Note: The City of Seattle has nine life-guarded beaches during the summer and offers free swim lessons from 12:15 pm – 12:45 pm daily for kids over 6.

Alki Beach volleyball

Head to Alki if you’re looking for a beach walk that just keeps going and going and going (for example, if a certain small someone needs to take a stroller nap and you’d like your walk to last more than 10 minutes). With 2.5 miles of paved sidewalks right along the beach, you’re all set. And, if you’re up for some beach volleyball, you can usually find that too!

Alki Beach
1702 Alki Avenue Southwest
Seattle, Wa 98116
Online: seattle.gov/parks/park_detail

Cost: Free
Dates: Daily (no lifeguard on duty)
Time: 4:00 am – 11:30 pm

At Discover Park, the largest park in the city, you have to hoof it to get to the beach if you park at the Visitor’s Center or other lots up on the bluff (you can get a beach parking permit at the Environmental Learning Center if you have kids under 8 or seniors in your crew), but the wooded walk (not stroller-friendly) is lovely and drops you off in a whole new world of beach-y wonder. Lots of driftwood for fort-making and the perfect spot for kite flying.

Discovery Park

Discovery Park
3801 Discovery Park Boulevard
Seattle, Wa 98199
Online: seattle.gov/parks/environment/discovery.htm

Cost: Free
Dates: Daily (no lifeguard on duty)
Time: 6:00 am – 11:00 pm

On a sunny day in Seattle, everyone seems to have the same idea: Get to Golden Gardens. Immediately. This park has a fabulous newly updated kids play area behind the community building, but even more alluring is the sandy beaches with gently lapping waves and fire pits for epic beach fires. Get here early to reserve a picnic spot. It is truly packed on sunny days, and with good reason.

Golden Gardens Park
8498 Seaview Place Northwest
Seattle, Wa 98117
Online: seattle.gov/parks/park_detail

Cost: Free
Dates: Daily (no lifeguard on duty)
Time: 6:00 am – 11:30 pm

Golden Gardens

If you like to dig in the sand while splashing, head down to Madrona Beach, just south of Leschi, where kids can turn on a spigot to fill a tile-lined river bed running through the beach into Lake Washington. Build dams, reservoirs, or a moat for your sand castle and then take a dip in the lake.

Madrona Park Beach
853 Lake Washington Boulevard
Seattle, Wa 98114
Online: seattle.gov/parks/park_detail

Cost: Free
Dates: Daily (Lifeguard on duty June 22 – August 25, 2013)
Time: Weekdays, 12:00 pm – 7:00 pm, Weekends, 11:00 am – 7:00 pm

Although small in comparison to some of the other parks and beaches listed here, this spot in south Seattle is perfect for your little sun-bunnies. There’s a diving board for those who just have to cannon ball, and calmer waters for ones who want to wade. All this, and easy parking right next to the beach as well as a playground for more serious running around.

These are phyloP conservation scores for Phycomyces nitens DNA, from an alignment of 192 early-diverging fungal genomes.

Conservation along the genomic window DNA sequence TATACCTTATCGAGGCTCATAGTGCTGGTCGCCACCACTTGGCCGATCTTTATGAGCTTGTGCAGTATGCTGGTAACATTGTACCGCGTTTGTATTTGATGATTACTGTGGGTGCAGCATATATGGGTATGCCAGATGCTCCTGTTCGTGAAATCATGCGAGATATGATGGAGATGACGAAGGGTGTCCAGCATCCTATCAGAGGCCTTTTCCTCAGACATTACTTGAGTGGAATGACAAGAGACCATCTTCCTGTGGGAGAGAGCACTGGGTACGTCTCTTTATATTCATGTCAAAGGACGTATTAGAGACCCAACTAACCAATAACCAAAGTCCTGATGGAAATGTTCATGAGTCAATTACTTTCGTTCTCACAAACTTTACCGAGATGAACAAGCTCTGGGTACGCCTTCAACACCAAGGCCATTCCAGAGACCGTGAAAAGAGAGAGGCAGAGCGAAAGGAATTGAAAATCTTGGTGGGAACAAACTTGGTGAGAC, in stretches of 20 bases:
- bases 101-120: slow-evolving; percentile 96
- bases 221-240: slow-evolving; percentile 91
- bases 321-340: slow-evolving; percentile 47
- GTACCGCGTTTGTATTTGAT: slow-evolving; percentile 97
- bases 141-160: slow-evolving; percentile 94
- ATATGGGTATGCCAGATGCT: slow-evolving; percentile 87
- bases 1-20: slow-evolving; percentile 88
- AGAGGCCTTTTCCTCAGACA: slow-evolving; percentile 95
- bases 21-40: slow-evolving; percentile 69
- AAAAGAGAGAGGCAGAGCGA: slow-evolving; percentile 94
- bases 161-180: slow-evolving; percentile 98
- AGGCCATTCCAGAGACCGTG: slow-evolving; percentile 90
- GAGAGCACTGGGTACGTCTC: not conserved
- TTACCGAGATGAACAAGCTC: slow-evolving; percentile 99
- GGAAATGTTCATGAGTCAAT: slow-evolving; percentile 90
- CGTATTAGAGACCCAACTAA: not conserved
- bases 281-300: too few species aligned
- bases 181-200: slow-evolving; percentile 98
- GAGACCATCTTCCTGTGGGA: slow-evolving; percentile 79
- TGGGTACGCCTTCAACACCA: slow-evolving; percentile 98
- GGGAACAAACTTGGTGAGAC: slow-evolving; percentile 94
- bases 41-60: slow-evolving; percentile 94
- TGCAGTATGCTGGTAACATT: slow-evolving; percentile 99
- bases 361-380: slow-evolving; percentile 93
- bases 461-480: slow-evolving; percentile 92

Mount Baker Beach
2521 Lake Park Drive South
Seattle, WA 98144
Online: seattle.gov/parks/beach_detail

Cost: Free
Dates: Daily (Lifeguard on duty June 22 – September 2, 2013)
Time: Weekdays, 12:00 pm – 7:00 pm, Weekends, 11:00 am – 7:00 pm

Though a bit of a drive from the city center, Seward Park offers some of the best (and warmest) swimming in Seattle. Also, in case you stay longer than planned and your littles are in need of a nosh, there’s a snack bar close by for ice cream and hot dogs.

Seward Park

Seward Park
853 Lake Washington Boulevard
Seattle, Wa 98114
Online: seattle.gov/parks/beach_detail

Cost: Free
Dates: Daily (Lifeguard on duty June 22 – September 2, 2013)
Time: Weekdays, 12:00 pm – 7:00 pm, Weekends, 11:00 am – 7:00 pm

A few notes in case your little ones happen to think the pools and splash pads are their very own drinking fountains:

Spray parks are chemically treated and filtered much like a swimming pool (water is re-circulated, which makes them a “greener” choice than wading pools), and will automatically shut off and rebalance themselves back public health standards. Bill Dougherty of Seattle Parks and Recreation would like remind us all, “not to wear your street clothes in the spray park, and to please not use it as a shower.” ‘Nuf said, Bill!

Wading pools are filled and drained daily; they are chemically treated, but not filtered throughout the day. They are hand-checked hourly to make sure the water meets health code, but there’s a whole lotta bodies in those pools, so best not to drink the water there either.

What’s your favorite spot to splish and splash when the sun shines on Seattle summer days? Let us know in the comments section below.

–Katie Gruver

Photo credit: Wendi Dunlap/Beacon Hill BlogEric Peacock via Flickr, Jeffrey Tripp via Flickr, Seth Stoll via Flickr, Seattle Municipal Archives, My Wallingford BlogWilliam Clifford via Flickr, Pfly, and Michelle Riggen-Ransom via Flickr